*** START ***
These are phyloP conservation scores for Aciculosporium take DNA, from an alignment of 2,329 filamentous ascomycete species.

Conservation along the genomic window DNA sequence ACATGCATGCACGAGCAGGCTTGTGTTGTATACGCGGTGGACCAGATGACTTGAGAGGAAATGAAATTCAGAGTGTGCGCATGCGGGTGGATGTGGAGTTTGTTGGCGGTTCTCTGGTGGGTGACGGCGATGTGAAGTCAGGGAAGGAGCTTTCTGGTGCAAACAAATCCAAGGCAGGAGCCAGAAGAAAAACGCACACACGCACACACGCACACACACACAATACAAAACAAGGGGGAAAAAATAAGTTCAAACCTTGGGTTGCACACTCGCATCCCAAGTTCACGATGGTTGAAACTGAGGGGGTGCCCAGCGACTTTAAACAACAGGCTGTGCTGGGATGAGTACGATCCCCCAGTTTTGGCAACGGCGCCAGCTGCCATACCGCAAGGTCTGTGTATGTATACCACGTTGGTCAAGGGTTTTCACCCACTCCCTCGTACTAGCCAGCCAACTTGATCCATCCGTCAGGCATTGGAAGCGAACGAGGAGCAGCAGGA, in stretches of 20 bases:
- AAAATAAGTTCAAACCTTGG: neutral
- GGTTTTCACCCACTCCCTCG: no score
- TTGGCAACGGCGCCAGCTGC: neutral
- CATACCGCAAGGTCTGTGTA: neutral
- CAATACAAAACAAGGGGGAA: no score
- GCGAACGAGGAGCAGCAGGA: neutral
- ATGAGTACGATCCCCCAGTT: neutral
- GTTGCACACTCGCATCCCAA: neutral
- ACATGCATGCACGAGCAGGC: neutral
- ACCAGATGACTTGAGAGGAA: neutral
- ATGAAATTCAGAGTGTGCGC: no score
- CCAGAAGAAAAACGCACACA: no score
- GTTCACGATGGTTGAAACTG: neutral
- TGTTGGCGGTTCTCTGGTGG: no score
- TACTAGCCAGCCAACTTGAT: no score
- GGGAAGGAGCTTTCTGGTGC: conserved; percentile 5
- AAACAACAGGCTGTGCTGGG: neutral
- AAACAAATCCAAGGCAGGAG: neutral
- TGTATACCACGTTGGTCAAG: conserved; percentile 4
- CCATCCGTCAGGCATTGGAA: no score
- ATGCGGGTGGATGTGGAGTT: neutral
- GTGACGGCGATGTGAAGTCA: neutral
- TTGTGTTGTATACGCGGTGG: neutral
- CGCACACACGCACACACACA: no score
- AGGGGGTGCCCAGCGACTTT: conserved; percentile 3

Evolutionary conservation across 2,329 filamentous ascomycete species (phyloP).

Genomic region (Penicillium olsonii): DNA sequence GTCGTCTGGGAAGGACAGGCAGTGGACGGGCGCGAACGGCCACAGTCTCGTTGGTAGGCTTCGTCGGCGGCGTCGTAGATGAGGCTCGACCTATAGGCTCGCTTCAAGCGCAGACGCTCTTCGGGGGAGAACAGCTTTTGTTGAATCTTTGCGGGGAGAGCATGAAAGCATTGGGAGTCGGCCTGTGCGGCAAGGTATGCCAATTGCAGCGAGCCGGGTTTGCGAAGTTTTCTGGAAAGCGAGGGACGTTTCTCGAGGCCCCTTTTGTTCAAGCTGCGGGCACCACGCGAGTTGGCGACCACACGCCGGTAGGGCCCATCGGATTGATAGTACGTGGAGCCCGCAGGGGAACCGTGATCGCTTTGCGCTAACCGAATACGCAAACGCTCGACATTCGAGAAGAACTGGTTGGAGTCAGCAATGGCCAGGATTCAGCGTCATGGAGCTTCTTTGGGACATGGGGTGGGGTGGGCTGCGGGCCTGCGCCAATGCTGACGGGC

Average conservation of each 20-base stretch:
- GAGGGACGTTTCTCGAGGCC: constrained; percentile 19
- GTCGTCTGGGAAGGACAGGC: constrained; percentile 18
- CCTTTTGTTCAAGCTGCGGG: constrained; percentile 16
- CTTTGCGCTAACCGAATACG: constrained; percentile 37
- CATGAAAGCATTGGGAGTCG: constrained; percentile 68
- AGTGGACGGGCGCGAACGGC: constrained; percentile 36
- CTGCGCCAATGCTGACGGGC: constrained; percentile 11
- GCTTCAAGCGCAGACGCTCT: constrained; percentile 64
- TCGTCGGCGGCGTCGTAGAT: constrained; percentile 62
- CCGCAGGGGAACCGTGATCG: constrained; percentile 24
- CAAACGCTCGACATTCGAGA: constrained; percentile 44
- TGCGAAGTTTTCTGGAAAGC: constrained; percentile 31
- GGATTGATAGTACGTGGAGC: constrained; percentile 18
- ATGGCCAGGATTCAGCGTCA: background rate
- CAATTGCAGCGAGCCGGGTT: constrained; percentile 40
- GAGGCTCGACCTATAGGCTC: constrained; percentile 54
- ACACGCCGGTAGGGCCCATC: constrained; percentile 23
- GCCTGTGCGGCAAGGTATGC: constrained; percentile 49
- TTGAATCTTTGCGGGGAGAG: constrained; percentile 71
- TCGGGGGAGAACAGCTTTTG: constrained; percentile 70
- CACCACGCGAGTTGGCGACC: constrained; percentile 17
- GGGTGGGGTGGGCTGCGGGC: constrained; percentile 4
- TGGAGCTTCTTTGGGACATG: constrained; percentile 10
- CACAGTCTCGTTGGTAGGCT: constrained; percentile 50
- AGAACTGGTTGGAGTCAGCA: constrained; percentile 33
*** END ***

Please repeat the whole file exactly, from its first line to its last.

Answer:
These are phyloP conservation scores for Aciculosporium take DNA, from an alignment of 2,329 filamentous ascomycete species.

Conservation along the genomic window DNA sequence ACATGCATGCACGAGCAGGCTTGTGTTGTATACGCGGTGGACCAGATGACTTGAGAGGAAATGAAATTCAGAGTGTGCGCATGCGGGTGGATGTGGAGTTTGTTGGCGGTTCTCTGGTGGGTGACGGCGATGTGAAGTCAGGGAAGGAGCTTTCTGGTGCAAACAAATCCAAGGCAGGAGCCAGAAGAAAAACGCACACACGCACACACGCACACACACACAATACAAAACAAGGGGGAAAAAATAAGTTCAAACCTTGGGTTGCACACTCGCATCCCAAGTTCACGATGGTTGAAACTGAGGGGGTGCCCAGCGACTTTAAACAACAGGCTGTGCTGGGATGAGTACGATCCCCCAGTTTTGGCAACGGCGCCAGCTGCCATACCGCAAGGTCTGTGTATGTATACCACGTTGGTCAAGGGTTTTCACCCACTCCCTCGTACTAGCCAGCCAACTTGATCCATCCGTCAGGCATTGGAAGCGAACGAGGAGCAGCAGGA, in stretches of 20 bases:
- AAAATAAGTTCAAACCTTGG: neutral
- GGTTTTCACCCACTCCCTCG: no score
- TTGGCAACGGCGCCAGCTGC: neutral
- CATACCGCAAGGTCTGTGTA: neutral
- CAATACAAAACAAGGGGGAA: no score
- GCGAACGAGGAGCAGCAGGA: neutral
- ATGAGTACGATCCCCCAGTT: neutral
- GTTGCACACTCGCATCCCAA: neutral
- ACATGCATGCACGAGCAGGC: neutral
- ACCAGATGACTTGAGAGGAA: neutral
- ATGAAATTCAGAGTGTGCGC: no score
- CCAGAAGAAAAACGCACACA: no score
- GTTCACGATGGTTGAAACTG: neutral
- TGTTGGCGGTTCTCTGGTGG: no score
- TACTAGCCAGCCAACTTGAT: no score
- GGGAAGGAGCTTTCTGGTGC: conserved; percentile 5
- AAACAACAGGCTGTGCTGGG: neutral
- AAACAAATCCAAGGCAGGAG: neutral
- TGTATACCACGTTGGTCAAG: conserved; percentile 4
- CCATCCGTCAGGCATTGGAA: no score
- ATGCGGGTGGATGTGGAGTT: neutral
- GTGACGGCGATGTGAAGTCA: neutral
- TTGTGTTGTATACGCGGTGG: neutral
- CGCACACACGCACACACACA: no score
- AGGGGGTGCCCAGCGACTTT: conserved; percentile 3

Evolutionary conservation across 2,329 filamentous ascomycete species (phyloP).

Genomic region (Penicillium olsonii): DNA sequence GTCGTCTGGGAAGGACAGGCAGTGGACGGGCGCGAACGGCCACAGTCTCGTTGGTAGGCTTCGTCGGCGGCGTCGTAGATGAGGCTCGACCTATAGGCTCGCTTCAAGCGCAGACGCTCTTCGGGGGAGAACAGCTTTTGTTGAATCTTTGCGGGGAGAGCATGAAAGCATTGGGAGTCGGCCTGTGCGGCAAGGTATGCCAATTGCAGCGAGCCGGGTTTGCGAAGTTTTCTGGAAAGCGAGGGACGTTTCTCGAGGCCCCTTTTGTTCAAGCTGCGGGCACCACGCGAGTTGGCGACCACACGCCGGTAGGGCCCATCGGATTGATAGTACGTGGAGCCCGCAGGGGAACCGTGATCGCTTTGCGCTAACCGAATACGCAAACGCTCGACATTCGAGAAGAACTGGTTGGAGTCAGCAATGGCCAGGATTCAGCGTCATGGAGCTTCTTTGGGACATGGGGTGGGGTGGGCTGCGGGCCTGCGCCAATGCTGACGGGC

Average conservation of each 20-base stretch:
- GAGGGACGTTTCTCGAGGCC: constrained; percentile 19
- GTCGTCTGGGAAGGACAGGC: constrained; percentile 18
- CCTTTTGTTCAAGCTGCGGG: constrained; percentile 16
- CTTTGCGCTAACCGAATACG: constrained; percentile 37
- CATGAAAGCATTGGGAGTCG: constrained; percentile 68
- AGTGGACGGGCGCGAACGGC: constrained; percentile 36
- CTGCGCCAATGCTGACGGGC: constrained; percentile 11
- GCTTCAAGCGCAGACGCTCT: constrained; percentile 64
- TCGTCGGCGGCGTCGTAGAT: constrained; percentile 62
- CCGCAGGGGAACCGTGATCG: constrained; percentile 24
- CAAACGCTCGACATTCGAGA: constrained; percentile 44
- TGCGAAGTTTTCTGGAAAGC: constrained; percentile 31
- GGATTGATAGTACGTGGAGC: constrained; percentile 18
- ATGGCCAGGATTCAGCGTCA: background rate
- CAATTGCAGCGAGCCGGGTT: constrained; percentile 40
- GAGGCTCGACCTATAGGCTC: constrained; percentile 54
- ACACGCCGGTAGGGCCCATC: constrained; percentile 23
- GCCTGTGCGGCAAGGTATGC: constrained; percentile 49
- TTGAATCTTTGCGGGGAGAG: constrained; percentile 71
- TCGGGGGAGAACAGCTTTTG: constrained; percentile 70
- CACCACGCGAGTTGGCGACC: constrained; percentile 17
- GGGTGGGGTGGGCTGCGGGC: constrained; percentile 4
- TGGAGCTTCTTTGGGACATG: constrained; percentile 10
- CACAGTCTCGTTGGTAGGCT: constrained; percentile 50
- AGAACTGGTTGGAGTCAGCA: constrained; percentile 33